North Andover will not have an additional tax on meals.
At Tuesday night, residents voted 171-164 against Article 16, which proposed a 0.75 percent tax on meals in town.
Revenue from the tax was projected to be more than $241,000 for the remainder of this year and more than $413,000 each year afterward. But opponents have said that it would produce a burden on local businesses.
Resident Rebecca Abbott introduced the article, saying that the revenue would protect services and that the 139 other communities in the state that have adopted the meals tax have not seen a change in restaurant patronage.
At Town Meeting, voters debated over the article for more than an hour.
Selectmen Chair Dan Lanen drew laughter and applause from the crowd when he quipped: "You'll hear the argument that we pay this tax when we eat out in other towns. Well, you shouldn't be eating outside North Andover, so that's a bad argument."
One resident, noticably agitated, asked what role applause plays in Town Meeting, and the moderator agreed, asking residents to not clap.
Phil DeCologero, representing the North Andover Merchants Association, spoke in opposition to the tax as well.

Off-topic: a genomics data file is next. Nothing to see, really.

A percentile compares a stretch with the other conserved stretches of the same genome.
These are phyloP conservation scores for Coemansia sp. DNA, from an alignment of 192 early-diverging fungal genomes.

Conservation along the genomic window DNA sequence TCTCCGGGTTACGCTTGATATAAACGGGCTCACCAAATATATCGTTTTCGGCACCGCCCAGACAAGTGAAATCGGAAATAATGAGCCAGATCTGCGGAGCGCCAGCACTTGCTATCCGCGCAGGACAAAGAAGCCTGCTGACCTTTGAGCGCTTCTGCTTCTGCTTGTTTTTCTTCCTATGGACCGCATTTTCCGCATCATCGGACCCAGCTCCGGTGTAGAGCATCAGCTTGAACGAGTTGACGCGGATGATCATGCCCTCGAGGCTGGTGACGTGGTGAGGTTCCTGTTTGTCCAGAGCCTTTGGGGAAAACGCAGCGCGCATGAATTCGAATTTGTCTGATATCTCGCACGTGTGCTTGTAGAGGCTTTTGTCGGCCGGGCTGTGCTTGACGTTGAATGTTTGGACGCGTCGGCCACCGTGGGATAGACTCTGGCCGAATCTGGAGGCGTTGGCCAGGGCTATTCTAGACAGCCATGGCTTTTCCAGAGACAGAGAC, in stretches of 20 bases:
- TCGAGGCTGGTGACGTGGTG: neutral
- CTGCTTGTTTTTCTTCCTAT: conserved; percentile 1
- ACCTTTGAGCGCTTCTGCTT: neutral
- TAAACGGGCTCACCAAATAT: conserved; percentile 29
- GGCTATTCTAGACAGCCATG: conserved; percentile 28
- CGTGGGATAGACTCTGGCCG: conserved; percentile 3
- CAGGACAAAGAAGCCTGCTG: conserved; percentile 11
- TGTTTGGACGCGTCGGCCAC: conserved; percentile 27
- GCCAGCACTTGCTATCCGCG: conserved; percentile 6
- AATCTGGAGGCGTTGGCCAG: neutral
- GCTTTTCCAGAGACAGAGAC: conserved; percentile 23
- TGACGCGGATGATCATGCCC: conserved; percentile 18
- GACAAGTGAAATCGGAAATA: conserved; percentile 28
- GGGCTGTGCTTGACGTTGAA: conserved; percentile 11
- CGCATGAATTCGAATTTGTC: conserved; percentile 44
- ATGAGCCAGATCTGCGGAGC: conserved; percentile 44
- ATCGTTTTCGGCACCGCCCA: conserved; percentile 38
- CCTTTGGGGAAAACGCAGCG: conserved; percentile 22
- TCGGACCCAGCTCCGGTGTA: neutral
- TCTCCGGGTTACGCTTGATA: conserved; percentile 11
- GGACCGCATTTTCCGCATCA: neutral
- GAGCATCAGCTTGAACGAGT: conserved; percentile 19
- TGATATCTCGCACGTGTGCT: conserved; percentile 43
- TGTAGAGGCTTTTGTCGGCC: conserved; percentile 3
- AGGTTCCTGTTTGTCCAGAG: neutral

"My opposition to this article is not a knee-jerk reaction to taxes," DeCologero said. "This is a tax that discourages business. It discourages people from shopping in town. Our property taxes will still increase if this passes."
Those endorsing the tax were equally passionate.
"I have a confession to make -- I have eaten outside of town," Mark DiSalvo said, greeted by more laughter. "Selectmen Lanen, you might want to confess as well. It might even feel good to vote no. None of those restaurants [in communities with meal taxes] closed because of the meals tax. Let's not kid ourselves. I like the idea that my friends and neighbors outside of town when they come here will contribute to our services, and I won't feel so guilty when I eat outside of town."
Resident Susan Haltmaier reminded the crowd that "The tax is on us, not on the restaurants. Every government service is paid for by taxes. The discussion is what type of tax."
But in the end, the meals tax proved to be a tough sell, and the article was defeated. Opponents breathed a heavy sigh of relief.
“This is the first time I found myself on the other side of the debate from my friends on the Democratic Town Committee,” DeCologero, a Democratic activist who also works at on the weekends, said after Town Meeting. “But for me this was a matter of principle.”
DeCologero was concerned that enthusiasm on the side supporting the tax would be strong enough to get supporters to Town Meeting and approve it, but he was relieved when the vote came out in his side's favor.
“Now North Andover is able to claim the mantle of having the lowest tax rate in the Merrimack Valley,” he said, adding that he hopes that banner will attract new businesses to town.